Daily Archives: March 9, 2016

2016 Game Review Haiku, #23 – The Fabulous Screech

2016 gd games completed the fabulous screech

A magical show
Starring cat, its adventures
Life is beautiful

Here we go again. Another year of me attempting to produce quality Japanese poetry about the videogames I complete in three syllable-based phases of 5, 7, and 5. I hope you never tire of this because, as far as I can see into the murky darkness–and leap year–that is 2016, I’ll never tire of it either. Perhaps this’ll be the year I finally cross the one hundred mark. Buckle up–it’s sure to be a bumpy ride. Yoi ryokō o.

Stains and the Giant does not reveal how the dog got its name

stains and the giant final impressions gd

The whole time I was playing Stains and the Giant, which, I’ll grant you, was no more than maybe fifteen minutes total, I couldn’t stop thinking about how Stains the dog got its name. When push comes to shove, there’s only so many possible scenarios for a puppy to deserve such a calling, especially when it is young and innocent and unable to do cool, heroic-like feats that could potentially get him dubbed something cool like Jumps or Digs. Nope. The dog’s name is Stains, and it is left up to your imagination as to why.

Instead, what one should be focusing on in Stains and the Giant from Esklavos is fixing the magical portal, which will help teleport Stains…um, to somewhere else. I don’t know how the dog arrived here or where Stains is off to next, but it is not too vital to getting things done. To fix this portal, the dog will need to travel from one island to another (there’s four in total) using his airship, gathering items, solving puzzles for a fisherman, a bird, and a giant, and memorizing a bunch of clue codes–or do as I did, and take a picture on your cell phone of things you might need to reference later when the time is right. Saves on the backtracking and mind-scrunching.

The point and click mechanics are of the usual sort, and you can combine a few items in your inventory to create new ones. The puzzles are more geared towards patterns and memorization. For example, on the first island, you might spot a sign of strange symbols. On the next island, you’ll find those symbols again and must click on them in the same order as previously observed. Stuff like that. In terms of audio, the few short songs are jauntily enough, almost something you’d hear at a carnival, but they don’t last very long, leaving you with just ambient noises, like birds chirping and the sound of the ocean. That’s fine, but when you are stuck on a single screen for some time, a longer song is more desirable. Strangely, there are no sound effects for items interacting with another, not even a sound to let you know that using a pick-axe on a cloud is beyond ineffective.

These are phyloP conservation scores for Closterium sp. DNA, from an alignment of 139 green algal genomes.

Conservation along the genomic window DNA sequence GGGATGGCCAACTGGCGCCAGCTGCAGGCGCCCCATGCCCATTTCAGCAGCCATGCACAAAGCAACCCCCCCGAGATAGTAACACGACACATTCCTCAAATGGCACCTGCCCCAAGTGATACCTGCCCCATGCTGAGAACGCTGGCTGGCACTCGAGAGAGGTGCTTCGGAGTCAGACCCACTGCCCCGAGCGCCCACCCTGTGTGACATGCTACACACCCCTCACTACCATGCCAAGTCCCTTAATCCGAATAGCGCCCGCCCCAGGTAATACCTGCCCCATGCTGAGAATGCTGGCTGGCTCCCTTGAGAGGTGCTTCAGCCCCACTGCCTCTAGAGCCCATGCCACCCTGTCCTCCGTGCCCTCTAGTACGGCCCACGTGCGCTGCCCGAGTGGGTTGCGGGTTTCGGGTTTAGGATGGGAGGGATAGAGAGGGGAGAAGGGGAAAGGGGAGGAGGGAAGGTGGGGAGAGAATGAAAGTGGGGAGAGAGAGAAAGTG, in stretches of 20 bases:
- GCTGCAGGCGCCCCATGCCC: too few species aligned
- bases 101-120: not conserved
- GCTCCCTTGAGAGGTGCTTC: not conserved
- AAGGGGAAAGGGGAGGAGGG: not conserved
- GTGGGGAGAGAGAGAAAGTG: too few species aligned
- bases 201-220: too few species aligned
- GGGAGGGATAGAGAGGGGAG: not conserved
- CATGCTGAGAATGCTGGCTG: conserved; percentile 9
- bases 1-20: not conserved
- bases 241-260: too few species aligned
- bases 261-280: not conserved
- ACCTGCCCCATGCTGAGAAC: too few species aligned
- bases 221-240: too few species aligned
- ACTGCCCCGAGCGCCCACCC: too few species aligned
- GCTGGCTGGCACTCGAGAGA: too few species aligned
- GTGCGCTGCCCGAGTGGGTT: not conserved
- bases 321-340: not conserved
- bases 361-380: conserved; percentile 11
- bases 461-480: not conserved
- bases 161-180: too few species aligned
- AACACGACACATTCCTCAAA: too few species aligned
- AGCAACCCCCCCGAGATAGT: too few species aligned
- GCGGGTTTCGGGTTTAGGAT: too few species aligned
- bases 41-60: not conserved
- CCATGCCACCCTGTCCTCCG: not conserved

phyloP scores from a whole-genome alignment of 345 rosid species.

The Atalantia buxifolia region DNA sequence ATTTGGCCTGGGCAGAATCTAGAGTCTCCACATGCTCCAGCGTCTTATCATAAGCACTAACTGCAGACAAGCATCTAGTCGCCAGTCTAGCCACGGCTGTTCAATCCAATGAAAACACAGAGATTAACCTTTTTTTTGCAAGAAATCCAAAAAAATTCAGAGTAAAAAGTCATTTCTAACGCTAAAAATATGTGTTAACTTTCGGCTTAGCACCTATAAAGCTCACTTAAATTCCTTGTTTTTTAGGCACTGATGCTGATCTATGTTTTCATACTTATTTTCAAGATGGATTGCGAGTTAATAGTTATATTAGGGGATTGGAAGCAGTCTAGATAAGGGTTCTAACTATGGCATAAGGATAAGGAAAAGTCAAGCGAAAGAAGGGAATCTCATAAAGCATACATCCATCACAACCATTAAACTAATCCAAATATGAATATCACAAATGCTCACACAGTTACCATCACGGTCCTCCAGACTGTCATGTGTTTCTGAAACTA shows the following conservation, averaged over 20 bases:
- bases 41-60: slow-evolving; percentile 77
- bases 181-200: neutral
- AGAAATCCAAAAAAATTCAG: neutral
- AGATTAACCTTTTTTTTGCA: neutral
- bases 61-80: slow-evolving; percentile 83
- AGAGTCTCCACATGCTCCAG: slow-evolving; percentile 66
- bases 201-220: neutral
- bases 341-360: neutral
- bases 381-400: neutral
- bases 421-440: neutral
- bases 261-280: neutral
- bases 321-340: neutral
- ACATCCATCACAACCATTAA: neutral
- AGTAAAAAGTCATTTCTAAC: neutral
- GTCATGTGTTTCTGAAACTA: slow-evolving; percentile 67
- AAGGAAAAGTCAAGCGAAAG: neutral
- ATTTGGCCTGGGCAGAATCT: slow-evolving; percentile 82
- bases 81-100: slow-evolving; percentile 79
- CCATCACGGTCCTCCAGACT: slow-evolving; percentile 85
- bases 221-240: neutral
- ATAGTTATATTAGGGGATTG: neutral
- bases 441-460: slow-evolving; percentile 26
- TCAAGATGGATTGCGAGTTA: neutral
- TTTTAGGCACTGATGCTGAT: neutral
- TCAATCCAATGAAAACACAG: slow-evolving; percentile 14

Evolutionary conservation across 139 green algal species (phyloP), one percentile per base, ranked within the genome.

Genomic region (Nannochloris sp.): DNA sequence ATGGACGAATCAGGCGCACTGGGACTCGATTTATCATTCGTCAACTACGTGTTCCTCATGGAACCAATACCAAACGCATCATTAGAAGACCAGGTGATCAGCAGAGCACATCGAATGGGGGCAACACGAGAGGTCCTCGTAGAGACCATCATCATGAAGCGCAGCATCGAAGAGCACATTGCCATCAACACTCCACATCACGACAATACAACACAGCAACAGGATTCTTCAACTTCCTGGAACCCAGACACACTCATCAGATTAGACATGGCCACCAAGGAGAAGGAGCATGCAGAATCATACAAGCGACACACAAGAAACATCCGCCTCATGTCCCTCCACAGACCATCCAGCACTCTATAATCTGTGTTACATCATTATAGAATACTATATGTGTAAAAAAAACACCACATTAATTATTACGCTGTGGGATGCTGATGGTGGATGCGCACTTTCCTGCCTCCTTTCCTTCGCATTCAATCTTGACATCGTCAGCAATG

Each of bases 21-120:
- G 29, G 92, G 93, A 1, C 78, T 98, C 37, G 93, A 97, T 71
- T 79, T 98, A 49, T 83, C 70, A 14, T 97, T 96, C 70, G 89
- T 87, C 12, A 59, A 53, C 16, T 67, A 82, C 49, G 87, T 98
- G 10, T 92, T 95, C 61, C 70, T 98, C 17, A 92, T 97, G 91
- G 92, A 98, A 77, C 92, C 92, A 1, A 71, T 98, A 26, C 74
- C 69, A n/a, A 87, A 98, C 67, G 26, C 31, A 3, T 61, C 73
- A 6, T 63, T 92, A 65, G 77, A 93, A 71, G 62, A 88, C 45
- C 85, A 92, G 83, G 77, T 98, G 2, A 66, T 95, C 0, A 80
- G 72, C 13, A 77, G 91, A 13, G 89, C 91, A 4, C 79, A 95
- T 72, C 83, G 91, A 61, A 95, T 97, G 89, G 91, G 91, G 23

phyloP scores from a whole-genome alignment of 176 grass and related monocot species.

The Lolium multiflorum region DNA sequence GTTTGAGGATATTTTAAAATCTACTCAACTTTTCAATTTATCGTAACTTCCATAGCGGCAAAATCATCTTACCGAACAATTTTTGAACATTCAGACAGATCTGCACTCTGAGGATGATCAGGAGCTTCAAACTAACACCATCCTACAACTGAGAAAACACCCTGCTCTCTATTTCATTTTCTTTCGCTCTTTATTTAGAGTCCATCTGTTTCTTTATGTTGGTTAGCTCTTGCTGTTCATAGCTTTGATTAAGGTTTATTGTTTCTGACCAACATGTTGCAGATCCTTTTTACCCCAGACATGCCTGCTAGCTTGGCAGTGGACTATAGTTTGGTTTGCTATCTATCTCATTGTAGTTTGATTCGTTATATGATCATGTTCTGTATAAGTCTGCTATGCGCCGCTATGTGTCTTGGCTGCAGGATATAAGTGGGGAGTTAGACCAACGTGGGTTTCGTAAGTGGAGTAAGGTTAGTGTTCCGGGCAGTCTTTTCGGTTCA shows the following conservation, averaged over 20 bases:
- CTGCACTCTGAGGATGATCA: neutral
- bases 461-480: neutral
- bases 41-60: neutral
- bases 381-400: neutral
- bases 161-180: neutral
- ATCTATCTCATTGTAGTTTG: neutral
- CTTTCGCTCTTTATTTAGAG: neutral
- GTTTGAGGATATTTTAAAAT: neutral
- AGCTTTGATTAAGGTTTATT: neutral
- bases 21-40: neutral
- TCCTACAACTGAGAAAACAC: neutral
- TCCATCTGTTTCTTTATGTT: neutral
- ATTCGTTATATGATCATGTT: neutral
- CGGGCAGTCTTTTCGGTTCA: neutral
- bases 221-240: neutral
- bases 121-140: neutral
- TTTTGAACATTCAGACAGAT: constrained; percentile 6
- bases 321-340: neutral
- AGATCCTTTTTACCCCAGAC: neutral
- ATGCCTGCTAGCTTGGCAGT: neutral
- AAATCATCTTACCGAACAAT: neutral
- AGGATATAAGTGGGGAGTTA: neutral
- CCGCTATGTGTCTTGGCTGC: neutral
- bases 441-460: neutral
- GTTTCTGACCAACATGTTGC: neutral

I really dig the cartoonish, colorful look in Stains and the Giant. Both items you can interact with and the background art live on equal ground, which makes it sometimes difficult to know what you can or can’t click on, but it also helps to keep everything meshing together realistically, even when we’re discussing fantasy elements like magic skulls and a talking bird. There’s little to no animation, which resulted in me getting stuck in one spot where I hadn’t realized I had solved a puzzle and a crystal had appeared on the screen since there was no action indicating something like that was happening. Also, Stains is really cute looking and reminds me fondly of Frasier‘s Eddie.

Also, as far as I can tell, Stains has a few more adventures in his future, with Stains and the Yeti and Stains and the Guru already up and ready to go. I’ll have to give these a try at some point, though I’ll continue to hold out hope for Stains and the Person that Named Him That.